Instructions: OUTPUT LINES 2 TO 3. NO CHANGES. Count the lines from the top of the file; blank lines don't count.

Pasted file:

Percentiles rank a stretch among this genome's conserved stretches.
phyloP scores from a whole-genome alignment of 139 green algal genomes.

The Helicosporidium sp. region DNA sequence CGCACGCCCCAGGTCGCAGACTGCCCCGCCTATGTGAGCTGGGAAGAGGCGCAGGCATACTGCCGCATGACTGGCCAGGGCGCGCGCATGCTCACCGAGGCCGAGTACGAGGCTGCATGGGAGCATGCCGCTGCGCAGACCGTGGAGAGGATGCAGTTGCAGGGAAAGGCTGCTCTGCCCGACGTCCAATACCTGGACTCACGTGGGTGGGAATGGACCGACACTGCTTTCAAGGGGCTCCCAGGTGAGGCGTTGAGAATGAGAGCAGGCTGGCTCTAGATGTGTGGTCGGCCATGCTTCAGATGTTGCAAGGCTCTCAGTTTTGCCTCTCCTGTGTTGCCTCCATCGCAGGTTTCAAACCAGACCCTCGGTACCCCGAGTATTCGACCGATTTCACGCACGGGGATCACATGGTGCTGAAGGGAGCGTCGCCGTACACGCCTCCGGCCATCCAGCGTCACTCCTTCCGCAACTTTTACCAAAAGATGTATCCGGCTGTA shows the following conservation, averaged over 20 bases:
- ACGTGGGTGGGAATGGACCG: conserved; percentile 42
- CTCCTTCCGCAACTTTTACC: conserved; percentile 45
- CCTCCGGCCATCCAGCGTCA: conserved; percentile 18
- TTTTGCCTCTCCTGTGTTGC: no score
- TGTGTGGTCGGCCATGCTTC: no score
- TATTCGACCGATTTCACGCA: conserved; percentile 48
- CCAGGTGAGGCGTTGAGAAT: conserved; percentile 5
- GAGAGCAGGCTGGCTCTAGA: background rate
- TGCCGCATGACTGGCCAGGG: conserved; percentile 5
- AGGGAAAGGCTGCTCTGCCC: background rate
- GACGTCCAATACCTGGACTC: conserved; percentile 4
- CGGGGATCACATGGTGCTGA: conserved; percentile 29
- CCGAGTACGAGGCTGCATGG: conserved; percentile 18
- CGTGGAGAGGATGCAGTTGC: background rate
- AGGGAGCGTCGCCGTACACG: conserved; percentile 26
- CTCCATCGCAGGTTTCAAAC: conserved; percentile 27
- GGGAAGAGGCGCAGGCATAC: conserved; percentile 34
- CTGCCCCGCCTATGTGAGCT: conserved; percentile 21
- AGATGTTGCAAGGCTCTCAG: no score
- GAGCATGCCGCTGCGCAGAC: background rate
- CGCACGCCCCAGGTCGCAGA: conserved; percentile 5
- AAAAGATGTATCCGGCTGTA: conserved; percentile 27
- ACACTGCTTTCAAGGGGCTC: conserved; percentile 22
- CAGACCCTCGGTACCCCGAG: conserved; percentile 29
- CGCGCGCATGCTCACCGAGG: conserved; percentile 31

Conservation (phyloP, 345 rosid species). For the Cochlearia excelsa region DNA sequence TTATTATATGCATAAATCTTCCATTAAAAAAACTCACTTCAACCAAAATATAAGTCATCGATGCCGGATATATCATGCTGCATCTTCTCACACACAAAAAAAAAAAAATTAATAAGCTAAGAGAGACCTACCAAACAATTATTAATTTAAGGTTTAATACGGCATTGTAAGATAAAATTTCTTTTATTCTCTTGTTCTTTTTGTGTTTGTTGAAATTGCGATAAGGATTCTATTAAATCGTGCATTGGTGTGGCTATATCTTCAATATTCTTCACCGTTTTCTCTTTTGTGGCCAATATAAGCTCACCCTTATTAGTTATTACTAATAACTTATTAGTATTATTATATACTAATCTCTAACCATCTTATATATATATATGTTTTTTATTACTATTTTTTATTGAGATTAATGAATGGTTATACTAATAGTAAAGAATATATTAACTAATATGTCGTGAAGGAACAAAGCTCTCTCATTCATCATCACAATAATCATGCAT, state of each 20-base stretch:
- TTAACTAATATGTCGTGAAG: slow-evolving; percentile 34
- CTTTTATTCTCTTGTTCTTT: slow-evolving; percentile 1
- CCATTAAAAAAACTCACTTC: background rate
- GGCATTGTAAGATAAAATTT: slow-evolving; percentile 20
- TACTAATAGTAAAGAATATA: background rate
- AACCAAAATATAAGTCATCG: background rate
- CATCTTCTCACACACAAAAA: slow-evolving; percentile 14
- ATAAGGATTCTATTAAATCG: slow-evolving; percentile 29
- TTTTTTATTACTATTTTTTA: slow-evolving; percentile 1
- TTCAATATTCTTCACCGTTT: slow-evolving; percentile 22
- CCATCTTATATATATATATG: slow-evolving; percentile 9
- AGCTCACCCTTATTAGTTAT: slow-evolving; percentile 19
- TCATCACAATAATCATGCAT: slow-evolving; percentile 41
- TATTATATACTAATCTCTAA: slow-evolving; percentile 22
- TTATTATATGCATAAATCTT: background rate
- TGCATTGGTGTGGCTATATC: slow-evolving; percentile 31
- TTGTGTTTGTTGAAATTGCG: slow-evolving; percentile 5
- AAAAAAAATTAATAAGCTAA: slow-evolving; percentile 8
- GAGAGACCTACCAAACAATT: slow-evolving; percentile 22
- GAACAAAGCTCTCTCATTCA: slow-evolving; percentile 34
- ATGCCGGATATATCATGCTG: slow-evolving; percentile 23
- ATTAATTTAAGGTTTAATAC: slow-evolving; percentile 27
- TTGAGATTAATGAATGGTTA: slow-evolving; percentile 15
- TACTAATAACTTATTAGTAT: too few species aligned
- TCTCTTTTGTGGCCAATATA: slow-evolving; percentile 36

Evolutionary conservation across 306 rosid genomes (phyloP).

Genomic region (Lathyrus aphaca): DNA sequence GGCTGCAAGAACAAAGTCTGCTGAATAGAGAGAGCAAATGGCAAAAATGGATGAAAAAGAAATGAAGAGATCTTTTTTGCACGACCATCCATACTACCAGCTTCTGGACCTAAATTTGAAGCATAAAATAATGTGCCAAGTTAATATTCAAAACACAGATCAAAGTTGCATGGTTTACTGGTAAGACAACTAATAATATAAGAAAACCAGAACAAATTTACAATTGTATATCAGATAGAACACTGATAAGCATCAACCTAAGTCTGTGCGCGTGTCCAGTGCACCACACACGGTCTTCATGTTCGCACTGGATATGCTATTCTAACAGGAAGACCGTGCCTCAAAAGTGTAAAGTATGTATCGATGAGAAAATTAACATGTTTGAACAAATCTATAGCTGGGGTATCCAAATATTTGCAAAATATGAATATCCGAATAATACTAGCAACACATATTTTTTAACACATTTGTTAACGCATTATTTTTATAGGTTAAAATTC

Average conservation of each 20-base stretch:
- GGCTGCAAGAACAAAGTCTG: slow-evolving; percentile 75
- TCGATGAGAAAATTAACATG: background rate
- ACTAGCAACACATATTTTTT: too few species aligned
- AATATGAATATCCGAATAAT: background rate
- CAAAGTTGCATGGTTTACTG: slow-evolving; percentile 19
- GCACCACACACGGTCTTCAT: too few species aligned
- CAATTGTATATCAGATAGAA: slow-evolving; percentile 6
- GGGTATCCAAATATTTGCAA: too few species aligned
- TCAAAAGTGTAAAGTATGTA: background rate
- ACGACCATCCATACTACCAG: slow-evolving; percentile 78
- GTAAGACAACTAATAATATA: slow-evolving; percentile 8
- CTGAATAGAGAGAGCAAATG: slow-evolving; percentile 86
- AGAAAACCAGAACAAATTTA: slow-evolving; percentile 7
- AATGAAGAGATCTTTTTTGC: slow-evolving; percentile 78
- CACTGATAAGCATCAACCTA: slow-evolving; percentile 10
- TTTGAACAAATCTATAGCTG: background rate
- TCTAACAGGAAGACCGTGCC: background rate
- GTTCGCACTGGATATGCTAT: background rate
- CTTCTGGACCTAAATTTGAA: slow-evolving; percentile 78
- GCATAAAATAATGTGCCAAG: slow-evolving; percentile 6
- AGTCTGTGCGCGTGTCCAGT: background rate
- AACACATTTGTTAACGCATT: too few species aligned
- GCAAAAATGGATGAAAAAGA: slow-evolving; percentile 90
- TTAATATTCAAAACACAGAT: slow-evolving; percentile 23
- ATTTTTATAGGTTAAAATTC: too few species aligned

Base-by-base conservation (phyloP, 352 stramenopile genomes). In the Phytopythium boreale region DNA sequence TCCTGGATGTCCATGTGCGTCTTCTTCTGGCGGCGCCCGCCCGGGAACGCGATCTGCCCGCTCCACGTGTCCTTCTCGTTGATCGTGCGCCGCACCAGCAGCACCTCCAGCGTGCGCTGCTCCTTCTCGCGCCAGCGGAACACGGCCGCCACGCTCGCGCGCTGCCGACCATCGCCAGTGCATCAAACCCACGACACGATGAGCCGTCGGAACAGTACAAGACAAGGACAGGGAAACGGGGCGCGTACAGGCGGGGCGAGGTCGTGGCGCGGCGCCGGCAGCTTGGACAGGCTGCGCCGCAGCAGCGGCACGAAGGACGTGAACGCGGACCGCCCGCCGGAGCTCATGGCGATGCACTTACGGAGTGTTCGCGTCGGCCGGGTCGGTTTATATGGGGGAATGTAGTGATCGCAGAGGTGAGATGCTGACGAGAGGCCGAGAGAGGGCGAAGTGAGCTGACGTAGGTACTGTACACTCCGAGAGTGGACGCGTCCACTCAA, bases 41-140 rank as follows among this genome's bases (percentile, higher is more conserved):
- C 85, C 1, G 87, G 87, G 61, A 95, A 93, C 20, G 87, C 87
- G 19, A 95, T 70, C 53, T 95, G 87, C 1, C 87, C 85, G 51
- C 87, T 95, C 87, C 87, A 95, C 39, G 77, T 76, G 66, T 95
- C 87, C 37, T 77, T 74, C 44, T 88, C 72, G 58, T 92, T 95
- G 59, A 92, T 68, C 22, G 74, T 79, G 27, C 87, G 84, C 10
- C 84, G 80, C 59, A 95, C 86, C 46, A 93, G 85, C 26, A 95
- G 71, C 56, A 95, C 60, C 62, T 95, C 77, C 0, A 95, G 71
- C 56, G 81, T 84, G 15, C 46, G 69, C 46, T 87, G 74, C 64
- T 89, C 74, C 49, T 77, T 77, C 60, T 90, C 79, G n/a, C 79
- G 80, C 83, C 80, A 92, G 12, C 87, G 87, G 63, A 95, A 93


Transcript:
phyloP scores from a whole-genome alignment of 139 green algal genomes.

The Helicosporidium sp. region DNA sequence CGCACGCCCCAGGTCGCAGACTGCCCCGCCTATGTGAGCTGGGAAGAGGCGCAGGCATACTGCCGCATGACTGGCCAGGGCGCGCGCATGCTCACCGAGGCCGAGTACGAGGCTGCATGGGAGCATGCCGCTGCGCAGACCGTGGAGAGGATGCAGTTGCAGGGAAAGGCTGCTCTGCCCGACGTCCAATACCTGGACTCACGTGGGTGGGAATGGACCGACACTGCTTTCAAGGGGCTCCCAGGTGAGGCGTTGAGAATGAGAGCAGGCTGGCTCTAGATGTGTGGTCGGCCATGCTTCAGATGTTGCAAGGCTCTCAGTTTTGCCTCTCCTGTGTTGCCTCCATCGCAGGTTTCAAACCAGACCCTCGGTACCCCGAGTATTCGACCGATTTCACGCACGGGGATCACATGGTGCTGAAGGGAGCGTCGCCGTACACGCCTCCGGCCATCCAGCGTCACTCCTTCCGCAACTTTTACCAAAAGATGTATCCGGCTGTA shows the following conservation, averaged over 20 bases: